Given the end-to-end encryption of https, 3rd party transport middle men can’t determine what a user is doing without deep packet inspection. DNS operators have some of this information, as they must translate your request (www.youtube.com = 220.127.116.11) to connect you to your destination. So, is it good to change your DNS servers from your ISP (moral paragons that they are) to Namecheap / Dyn / Google?
What do these services do with their requests? They know your IP and what you sought; do they sell this to ad networks (or are one..Google)?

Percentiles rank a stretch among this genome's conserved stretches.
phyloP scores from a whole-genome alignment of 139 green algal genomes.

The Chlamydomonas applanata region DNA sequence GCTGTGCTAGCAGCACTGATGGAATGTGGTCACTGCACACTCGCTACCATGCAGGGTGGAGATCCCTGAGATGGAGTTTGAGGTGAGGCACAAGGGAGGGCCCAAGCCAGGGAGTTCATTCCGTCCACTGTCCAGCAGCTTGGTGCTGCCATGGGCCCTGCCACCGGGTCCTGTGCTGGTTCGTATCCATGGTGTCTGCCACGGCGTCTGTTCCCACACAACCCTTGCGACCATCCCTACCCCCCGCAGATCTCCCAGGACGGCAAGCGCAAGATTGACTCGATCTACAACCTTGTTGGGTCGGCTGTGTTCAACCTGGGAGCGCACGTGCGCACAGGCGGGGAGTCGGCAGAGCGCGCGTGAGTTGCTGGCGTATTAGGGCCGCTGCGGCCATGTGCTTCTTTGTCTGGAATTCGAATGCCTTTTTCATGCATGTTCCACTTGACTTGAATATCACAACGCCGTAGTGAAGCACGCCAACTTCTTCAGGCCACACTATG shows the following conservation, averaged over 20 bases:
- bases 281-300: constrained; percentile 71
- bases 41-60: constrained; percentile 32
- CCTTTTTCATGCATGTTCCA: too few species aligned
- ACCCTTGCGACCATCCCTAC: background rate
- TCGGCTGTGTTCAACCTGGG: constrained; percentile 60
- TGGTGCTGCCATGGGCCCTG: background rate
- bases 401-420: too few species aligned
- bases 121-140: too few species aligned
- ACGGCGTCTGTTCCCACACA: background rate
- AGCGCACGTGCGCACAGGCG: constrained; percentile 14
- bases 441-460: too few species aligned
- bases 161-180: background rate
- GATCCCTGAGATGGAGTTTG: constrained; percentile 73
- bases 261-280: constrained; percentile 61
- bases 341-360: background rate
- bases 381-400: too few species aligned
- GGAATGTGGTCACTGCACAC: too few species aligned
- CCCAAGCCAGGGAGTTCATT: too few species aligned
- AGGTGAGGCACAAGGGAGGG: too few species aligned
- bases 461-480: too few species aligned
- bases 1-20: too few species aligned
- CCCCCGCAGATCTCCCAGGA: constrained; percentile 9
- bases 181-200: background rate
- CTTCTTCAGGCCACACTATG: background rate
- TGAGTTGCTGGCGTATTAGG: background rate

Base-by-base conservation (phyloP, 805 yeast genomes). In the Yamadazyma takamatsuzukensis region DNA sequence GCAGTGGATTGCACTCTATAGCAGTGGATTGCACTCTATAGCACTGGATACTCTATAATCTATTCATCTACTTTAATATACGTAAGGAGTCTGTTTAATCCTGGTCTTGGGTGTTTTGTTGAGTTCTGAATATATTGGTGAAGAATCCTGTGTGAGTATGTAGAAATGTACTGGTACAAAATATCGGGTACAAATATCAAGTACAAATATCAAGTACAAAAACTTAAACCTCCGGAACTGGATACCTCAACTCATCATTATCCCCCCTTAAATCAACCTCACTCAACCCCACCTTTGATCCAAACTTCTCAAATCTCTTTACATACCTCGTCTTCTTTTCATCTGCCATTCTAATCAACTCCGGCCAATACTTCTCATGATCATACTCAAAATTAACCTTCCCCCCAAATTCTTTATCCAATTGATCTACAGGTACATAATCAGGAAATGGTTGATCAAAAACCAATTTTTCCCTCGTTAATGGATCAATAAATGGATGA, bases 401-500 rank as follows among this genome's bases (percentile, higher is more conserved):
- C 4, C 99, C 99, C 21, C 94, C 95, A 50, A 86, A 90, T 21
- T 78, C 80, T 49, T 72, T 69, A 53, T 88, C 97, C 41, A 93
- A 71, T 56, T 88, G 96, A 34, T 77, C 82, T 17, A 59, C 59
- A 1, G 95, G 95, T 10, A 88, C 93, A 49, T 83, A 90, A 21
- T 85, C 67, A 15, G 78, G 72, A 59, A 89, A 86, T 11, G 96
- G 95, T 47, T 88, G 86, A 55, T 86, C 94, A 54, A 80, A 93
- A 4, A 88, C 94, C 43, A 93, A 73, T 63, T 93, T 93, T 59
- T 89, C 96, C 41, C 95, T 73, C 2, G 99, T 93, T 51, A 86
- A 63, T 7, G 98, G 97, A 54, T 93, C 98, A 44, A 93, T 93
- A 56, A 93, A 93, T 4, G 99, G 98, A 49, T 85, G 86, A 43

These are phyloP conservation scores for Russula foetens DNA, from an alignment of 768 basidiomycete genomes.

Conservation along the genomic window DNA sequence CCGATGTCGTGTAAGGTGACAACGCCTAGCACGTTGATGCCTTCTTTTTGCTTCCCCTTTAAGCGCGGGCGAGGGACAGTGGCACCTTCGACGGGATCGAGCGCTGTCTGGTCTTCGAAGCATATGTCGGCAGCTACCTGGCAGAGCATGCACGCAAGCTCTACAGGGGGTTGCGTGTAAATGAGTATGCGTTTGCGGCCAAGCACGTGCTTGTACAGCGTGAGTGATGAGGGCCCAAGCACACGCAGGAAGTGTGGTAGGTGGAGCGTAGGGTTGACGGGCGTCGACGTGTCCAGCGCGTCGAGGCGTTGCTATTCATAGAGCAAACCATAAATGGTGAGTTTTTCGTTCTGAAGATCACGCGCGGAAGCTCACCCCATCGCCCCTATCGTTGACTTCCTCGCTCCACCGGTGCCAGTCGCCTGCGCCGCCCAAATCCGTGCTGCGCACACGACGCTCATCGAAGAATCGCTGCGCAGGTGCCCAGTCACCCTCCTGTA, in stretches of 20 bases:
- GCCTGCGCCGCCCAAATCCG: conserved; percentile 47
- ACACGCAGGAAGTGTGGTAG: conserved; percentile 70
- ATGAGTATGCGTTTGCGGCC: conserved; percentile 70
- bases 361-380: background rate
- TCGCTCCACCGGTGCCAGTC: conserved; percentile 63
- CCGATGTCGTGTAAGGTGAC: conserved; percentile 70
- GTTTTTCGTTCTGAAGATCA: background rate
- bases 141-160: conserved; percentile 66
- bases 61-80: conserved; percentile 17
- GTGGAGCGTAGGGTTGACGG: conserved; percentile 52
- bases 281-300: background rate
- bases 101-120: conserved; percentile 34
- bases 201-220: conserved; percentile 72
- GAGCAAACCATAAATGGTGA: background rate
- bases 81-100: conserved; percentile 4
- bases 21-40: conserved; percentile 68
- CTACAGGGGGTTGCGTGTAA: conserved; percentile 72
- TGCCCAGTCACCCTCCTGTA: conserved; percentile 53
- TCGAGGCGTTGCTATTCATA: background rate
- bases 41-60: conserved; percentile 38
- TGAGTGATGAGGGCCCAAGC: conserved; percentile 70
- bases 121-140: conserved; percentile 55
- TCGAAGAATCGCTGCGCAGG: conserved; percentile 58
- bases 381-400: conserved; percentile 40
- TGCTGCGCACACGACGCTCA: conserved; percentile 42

Alternately, the pro-user direction is to tell you who you’re contacting; is Alexa/ the CPAP machine/etc. reporting on you? They can tell you how frequently a new session is made and what other domains are contacted at that same time/with the same user string.
More locally, this connection monitoring is an opportunity for router makers and OS providers; they have been able to block access to arbitrary domains or IP ranges for years, but that’s a rather technical endeavor. Better would be to help the user/bill-payer understand who they’re working with. An egocentric google analytics.